Goalkeeping is in the blood of the Henderson family. Wayne Henderson currently plays for Brighton & Hove Albion and is a Republic of Ireland international while his nephew Stephen is on Aston Villa's books. Wayne's father Paddy kept goal for Shamrock Rovers in the 1960s while his older brothers, Dave and Stephen, both played with some success in the League of Ireland.

China have benefitted from the goalkeeping expertise of the Jiang family with brothers Jin and Hong both turning out for the national side.

Australian brothers Jason and Michael Petkovic have both been capped by the Socceroos, having played for the same junior club, Spearwood, in Western Australia. Jason later turned out for Perth Glory while Michael kept goal for South Melbourne.

Celestine Babayaro's goalkeeping brother, Emmanuel was part of the Nigeria squad that won gold at the 1996 Olympic Games.

Maccabi Haifa's Nir Davidovich followed in the footsteps of his father, Benjamin, who also played in goal for Haifa after the Second World War.

Dynamo Moscow goalkeeper Vasily Frolov has a lot to live up to. His grandfather was Lev Yashin.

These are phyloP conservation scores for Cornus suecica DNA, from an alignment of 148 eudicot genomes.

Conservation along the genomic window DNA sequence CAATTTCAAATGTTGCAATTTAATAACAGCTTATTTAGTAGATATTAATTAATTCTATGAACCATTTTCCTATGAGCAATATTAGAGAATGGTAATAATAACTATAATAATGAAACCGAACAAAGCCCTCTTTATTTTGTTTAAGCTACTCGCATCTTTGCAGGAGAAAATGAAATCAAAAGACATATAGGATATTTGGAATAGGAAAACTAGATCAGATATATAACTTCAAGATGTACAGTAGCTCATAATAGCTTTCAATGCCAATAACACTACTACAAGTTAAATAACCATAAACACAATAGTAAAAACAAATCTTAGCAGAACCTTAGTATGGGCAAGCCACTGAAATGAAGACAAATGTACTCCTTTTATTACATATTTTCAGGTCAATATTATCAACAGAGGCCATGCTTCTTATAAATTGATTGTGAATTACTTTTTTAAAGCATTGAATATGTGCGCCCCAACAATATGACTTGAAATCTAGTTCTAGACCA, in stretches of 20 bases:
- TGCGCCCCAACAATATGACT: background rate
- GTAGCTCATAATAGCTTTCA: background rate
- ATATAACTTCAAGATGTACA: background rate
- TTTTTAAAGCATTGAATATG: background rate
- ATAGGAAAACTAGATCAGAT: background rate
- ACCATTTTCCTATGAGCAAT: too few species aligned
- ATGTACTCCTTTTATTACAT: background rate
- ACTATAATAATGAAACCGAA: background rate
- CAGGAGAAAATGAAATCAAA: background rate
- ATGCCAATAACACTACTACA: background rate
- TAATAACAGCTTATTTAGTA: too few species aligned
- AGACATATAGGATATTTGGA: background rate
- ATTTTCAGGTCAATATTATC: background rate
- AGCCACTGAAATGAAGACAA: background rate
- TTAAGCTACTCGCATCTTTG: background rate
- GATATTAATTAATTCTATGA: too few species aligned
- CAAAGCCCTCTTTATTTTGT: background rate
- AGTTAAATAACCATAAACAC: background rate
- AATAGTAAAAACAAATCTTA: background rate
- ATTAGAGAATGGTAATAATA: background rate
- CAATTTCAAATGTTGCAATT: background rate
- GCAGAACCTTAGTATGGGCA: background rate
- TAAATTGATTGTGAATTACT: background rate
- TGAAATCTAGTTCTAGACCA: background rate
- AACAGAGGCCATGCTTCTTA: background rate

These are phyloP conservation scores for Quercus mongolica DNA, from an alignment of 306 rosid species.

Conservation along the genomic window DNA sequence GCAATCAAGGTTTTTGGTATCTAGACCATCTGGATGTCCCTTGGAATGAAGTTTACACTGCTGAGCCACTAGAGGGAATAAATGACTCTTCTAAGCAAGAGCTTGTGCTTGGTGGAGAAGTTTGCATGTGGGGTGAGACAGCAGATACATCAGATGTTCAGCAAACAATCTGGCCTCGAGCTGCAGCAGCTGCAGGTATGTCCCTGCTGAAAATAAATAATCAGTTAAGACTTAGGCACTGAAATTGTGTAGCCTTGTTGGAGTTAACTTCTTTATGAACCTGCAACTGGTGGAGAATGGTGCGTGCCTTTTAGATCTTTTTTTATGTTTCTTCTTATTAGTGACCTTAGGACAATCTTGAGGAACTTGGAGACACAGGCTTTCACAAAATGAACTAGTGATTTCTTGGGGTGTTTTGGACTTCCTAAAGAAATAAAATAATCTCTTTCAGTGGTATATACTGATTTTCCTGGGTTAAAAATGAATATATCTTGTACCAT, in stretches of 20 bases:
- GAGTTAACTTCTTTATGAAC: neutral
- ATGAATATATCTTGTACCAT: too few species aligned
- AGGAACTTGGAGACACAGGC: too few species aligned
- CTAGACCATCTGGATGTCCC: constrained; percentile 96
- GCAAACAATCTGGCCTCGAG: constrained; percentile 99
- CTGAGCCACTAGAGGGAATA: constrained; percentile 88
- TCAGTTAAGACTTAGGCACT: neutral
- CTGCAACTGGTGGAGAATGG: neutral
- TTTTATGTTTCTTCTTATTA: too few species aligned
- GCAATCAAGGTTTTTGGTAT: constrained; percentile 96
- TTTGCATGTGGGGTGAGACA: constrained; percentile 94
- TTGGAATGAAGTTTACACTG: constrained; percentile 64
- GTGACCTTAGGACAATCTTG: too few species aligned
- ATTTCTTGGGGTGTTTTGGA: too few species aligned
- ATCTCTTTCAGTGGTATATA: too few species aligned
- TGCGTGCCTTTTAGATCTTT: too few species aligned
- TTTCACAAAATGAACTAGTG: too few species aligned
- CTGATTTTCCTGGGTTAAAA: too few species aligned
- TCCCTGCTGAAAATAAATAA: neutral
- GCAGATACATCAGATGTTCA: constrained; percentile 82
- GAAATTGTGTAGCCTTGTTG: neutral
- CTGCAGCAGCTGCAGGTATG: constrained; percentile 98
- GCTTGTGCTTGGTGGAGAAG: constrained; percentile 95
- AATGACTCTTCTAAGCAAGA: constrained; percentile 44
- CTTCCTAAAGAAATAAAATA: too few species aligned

Norwich City and Scotland keeper Paul Gallacher is the son of Jim Gallacher, a goalkeeper who played Scottish League Football for 22 years between 1968 and 1990, firstly with Arbroath and more famously with Clydebank.

Sparta Prague's Zdenek Zlámal's followed his uncle František between the sticks and it was his uncle, who kept SK Slavia Prague in the 1970s, who bought him his first pair of gloves.

Another Sparta Prague keeper who followed the family tradition is Zlámal's teammate Milan Švenger, who's father was also a professional goalkeeper, donning the gloves for FK Jablonec 97 and FC Bohemians 1905.

Israeli Under-21 goalkeeper Ohad Levita Hapoel and his grandfather, Yair Levita, both kept goal for Kfar-Saba FC.